- In 2015, among adults between the ages of 25 and 64, 68% of high school graduates, 72% of those with some college but no degree, 77% of those with an associate degree, and 83% of those with a bachelor's degree or higher were employed. (Figure 2.11)
- In 2015, when the unemployment rate for 25- to 34-year-olds with at least a bachelor's degree was 2.6%, 8.1% of high school graduates in this age range were unemployed. (Figure 2.12B)
- Among high school sophomores whose parents were in the lowest-income group in 2001, 21% of those who earned at least a bachelor's degree, 17% of those with an associate degree, and 13% of those with only a high school diploma had reached the highest-income quartile themselves 10 years later. (Figure 2.15)
- In 2015, 4% of bachelor's degree recipients age 25 and older lived in poverty, compared with 13% of high school graduates. (Figure 2.16A)
Variation in Earnings
- In 2015, the percentage of full-time year-round workers age 35 to 44 earning $100,000 or more ranged from 2% of those without a high school diploma and 5% of high school graduates to 25% of those whose highest attainment was a bachelor's degree and 38% of advanced degree holders. (Figure 2.3)
- Between 2013 and 2014, median earnings for early career bachelor's degree recipients ranged from $30,000 a year for early childhood education and psychology majors to $54,000 for computer science majors, a $24,000 range. By mid-career, the range in median earnings grew to $46,000 a year. (Figure 2.9)
- Institutional median earnings vary by sector. The typical four-year college's median earnings of 2001-02 and 2002-03 federal student aid recipients ranged from $33,600 at for-profit institutions to $39,800 at public institutions and $40,500 at private nonprofit institutions. (Figure 2.10A)
Health, Volunteerism, and Civic Engagement
- In 2014, smoking rates were 8% and 26% for four-year college graduates and high school graduates, respectively. Within each education level, males are more likely to smoke than females. (Figures 2.18A and 2.18B)
- In 2014, 69% of 25- to 34-year-olds with at least a bachelor's degree and 45% of high school graduates reported exercising vigorously at least once a week. (Figure 2.19A)
- In 2015, 39% of adult bachelor's degree recipients and 16% of high school graduates volunteered. (Figure 2.22A)
- Across every age group, adults with higher levels of education are more likely to vote than those with lower levels of education. (Figure 2.23A)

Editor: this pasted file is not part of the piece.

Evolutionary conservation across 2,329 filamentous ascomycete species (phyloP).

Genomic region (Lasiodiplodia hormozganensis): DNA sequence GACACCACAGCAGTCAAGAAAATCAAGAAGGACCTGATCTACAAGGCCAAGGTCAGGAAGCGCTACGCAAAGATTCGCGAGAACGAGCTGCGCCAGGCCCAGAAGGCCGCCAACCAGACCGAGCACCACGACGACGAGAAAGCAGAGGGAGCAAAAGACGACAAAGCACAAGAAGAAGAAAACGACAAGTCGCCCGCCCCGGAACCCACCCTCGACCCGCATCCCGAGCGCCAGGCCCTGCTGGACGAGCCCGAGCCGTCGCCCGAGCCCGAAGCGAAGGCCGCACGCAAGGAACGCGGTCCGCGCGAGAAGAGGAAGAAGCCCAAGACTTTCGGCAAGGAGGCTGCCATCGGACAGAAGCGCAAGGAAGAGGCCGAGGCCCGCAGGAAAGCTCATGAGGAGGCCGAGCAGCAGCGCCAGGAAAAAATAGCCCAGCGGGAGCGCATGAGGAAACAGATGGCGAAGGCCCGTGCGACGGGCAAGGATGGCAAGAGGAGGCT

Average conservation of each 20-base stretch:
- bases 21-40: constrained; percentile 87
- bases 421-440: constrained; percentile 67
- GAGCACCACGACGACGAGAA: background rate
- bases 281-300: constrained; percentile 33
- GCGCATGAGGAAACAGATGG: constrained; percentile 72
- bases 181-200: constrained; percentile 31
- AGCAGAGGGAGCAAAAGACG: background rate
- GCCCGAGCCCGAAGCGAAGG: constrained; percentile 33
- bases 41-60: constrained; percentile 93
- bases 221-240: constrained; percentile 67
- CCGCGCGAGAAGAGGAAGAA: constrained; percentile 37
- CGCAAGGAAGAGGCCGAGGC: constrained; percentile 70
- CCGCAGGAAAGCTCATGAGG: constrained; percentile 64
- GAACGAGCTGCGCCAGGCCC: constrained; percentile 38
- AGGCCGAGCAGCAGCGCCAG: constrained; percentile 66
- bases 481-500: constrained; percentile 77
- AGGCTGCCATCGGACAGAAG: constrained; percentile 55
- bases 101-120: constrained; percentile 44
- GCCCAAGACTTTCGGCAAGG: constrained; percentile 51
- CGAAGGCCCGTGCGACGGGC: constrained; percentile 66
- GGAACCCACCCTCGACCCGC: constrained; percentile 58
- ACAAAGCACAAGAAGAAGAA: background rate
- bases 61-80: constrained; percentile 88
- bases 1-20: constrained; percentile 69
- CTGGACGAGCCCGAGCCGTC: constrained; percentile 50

- In the 2014 midterm election, the voting rate of 25- to 44-year-olds with at least a bachelor's degree (45%) was more than twice as high as the voting rate of high school graduates (20%) in the same age group. (Figure 2.23A)
To view the complete report, visit Education Pays 2016.
The Trends in Higher Education series provides insight into trends in college pricing and financial aid. A college education is critical to one's long-term financial security, yet many students and families face real financial barriers to college enrollment and success. The data on college prices and student aid included in these reports create a context for evaluating public policies designed to increase educational opportunities.
For more information about the College Board's work, please visit collegeboard.org.
About the College Board
The College Board is a mission-driven not-for-profit organization that connects students to college success and opportunity. Founded in 1900, the College Board was created to expand access to higher education. Today, the membership association is made up of over 6,000 of the world's leading educational institutions and is dedicated to promoting excellence and equity in education. Each year, the College Board helps more than seven million students prepare for a successful transition to college through programs and services in college readiness and college success—including the SAT® and the Advanced Placement Program®. The organization also serves the education community through research and advocacy on behalf of students, educators, and schools. For further information, visit collegeboard.org.
SOURCE The College Board